Guided Investing

Fixed Income Investing Opportunity

Category : Asset Allocation, Fixed Income · by Oct 7th, 2018

The flurry of activity witnessed in the corporate bond market last fortnight has resulted in a sort of domino effect in the entire fixed income market. This unexpected chain of events has opened up opportunities for retail investors to capitalize in the fixed income market. I am presenting one such actionable investment opportunity here:

L&T Finance Ltd, a group company of Larsen and Toubro Ltd., had issued Non-Convertible Debentures (NCD or bonds) in Sep 2009. The issue size was 1,000 Cr and the maturity were for a period of 10 years. Subsequently in Aug-2016, company had initiated a buy-back program and redeemed some of the bonds. Reported outstanding bonds as on Oct-2017 are 459.56 Cr. I believe the outstanding position should not change from Oct-2017 till today.

The coupon rate is 10.24% and the bonds are available at about Rs.1,006 (as on 5-Oct-2018). At these prices, the yield works out to be more than 11%. Very juicy yields for a high-quality bond.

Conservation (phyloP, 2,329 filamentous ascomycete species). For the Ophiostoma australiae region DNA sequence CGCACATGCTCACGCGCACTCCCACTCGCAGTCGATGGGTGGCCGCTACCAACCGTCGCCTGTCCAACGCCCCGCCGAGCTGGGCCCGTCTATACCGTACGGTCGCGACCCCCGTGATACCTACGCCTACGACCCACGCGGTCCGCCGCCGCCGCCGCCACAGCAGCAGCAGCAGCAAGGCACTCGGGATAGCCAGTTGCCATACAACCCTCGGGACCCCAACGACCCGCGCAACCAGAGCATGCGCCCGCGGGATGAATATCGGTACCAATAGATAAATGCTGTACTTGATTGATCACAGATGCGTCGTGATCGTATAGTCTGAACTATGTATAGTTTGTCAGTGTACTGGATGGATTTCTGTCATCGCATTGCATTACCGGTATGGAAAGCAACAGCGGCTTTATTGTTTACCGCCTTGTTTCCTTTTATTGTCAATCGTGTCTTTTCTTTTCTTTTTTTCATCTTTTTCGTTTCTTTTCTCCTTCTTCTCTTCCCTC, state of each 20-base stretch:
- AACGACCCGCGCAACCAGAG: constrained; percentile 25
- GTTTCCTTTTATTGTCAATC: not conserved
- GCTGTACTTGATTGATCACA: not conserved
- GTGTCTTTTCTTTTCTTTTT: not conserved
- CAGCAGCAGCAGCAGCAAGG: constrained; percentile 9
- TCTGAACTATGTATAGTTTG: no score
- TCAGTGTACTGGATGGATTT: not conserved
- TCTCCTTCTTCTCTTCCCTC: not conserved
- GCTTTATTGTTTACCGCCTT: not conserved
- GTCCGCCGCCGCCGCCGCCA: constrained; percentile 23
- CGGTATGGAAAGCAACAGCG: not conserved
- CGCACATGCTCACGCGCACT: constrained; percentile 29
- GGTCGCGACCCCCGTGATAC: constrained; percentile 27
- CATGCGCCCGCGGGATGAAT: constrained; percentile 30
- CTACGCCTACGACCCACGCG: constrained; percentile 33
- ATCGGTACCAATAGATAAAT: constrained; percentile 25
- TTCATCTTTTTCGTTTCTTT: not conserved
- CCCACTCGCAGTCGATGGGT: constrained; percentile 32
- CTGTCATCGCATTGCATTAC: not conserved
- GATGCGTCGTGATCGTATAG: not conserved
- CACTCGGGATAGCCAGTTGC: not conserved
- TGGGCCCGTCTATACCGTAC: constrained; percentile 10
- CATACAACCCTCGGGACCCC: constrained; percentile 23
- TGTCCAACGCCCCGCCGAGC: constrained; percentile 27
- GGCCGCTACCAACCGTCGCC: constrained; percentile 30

This is how the receivables will work out to be:

  1. These bonds pay half yearly interest. Next interest payout is due on 17-Mar 2019 – works out at Rs.51.20 per bond;
  2. These bonds will be redeemed on 17-Sep-2019 and the bondholder will receive another Rs.1051.20 as maturity proceeds.


  • Credit Risk: ICRA has assigned a rating of AA+ on 11-Oct-2017 and the rating stands at the time of writing this. This is very high rating.
  • Interest Rate Risk: Not applicable as these will be redeemed in less than 1 year
  • Liquidity Risk: Outstanding bonds are Rs.459.56Cr. The company has sufficient liquidity to cover this bond’s maturity

Taxation: There can be two modes of income from these bonds. Scenario 1) if the bondholder holds the bonds to maturity and receives interest payouts or the maturity proceeds or scenario 2) if the bondholder were to sell the bonds in the secondary market. In scenario 1) the income received will be interest income. In scenario 2) the income will be Short Term Capital Gain. In both the cases the income received will be added to the total income and taxed according to the slab. Hence it does not make much difference to the bondholder if they hold till maturity or sell if they are getting a good price for it.

Considering all the points above, I recommend we buy these bonds from the secondary market with a time horizon of little less than one year. The maximum exposure to this issue should be according to one’s risk appetite but I will suggest no more than 5% of networth.

A point to note: If need be, these bonds can be pledged easily and can be used as collateral.


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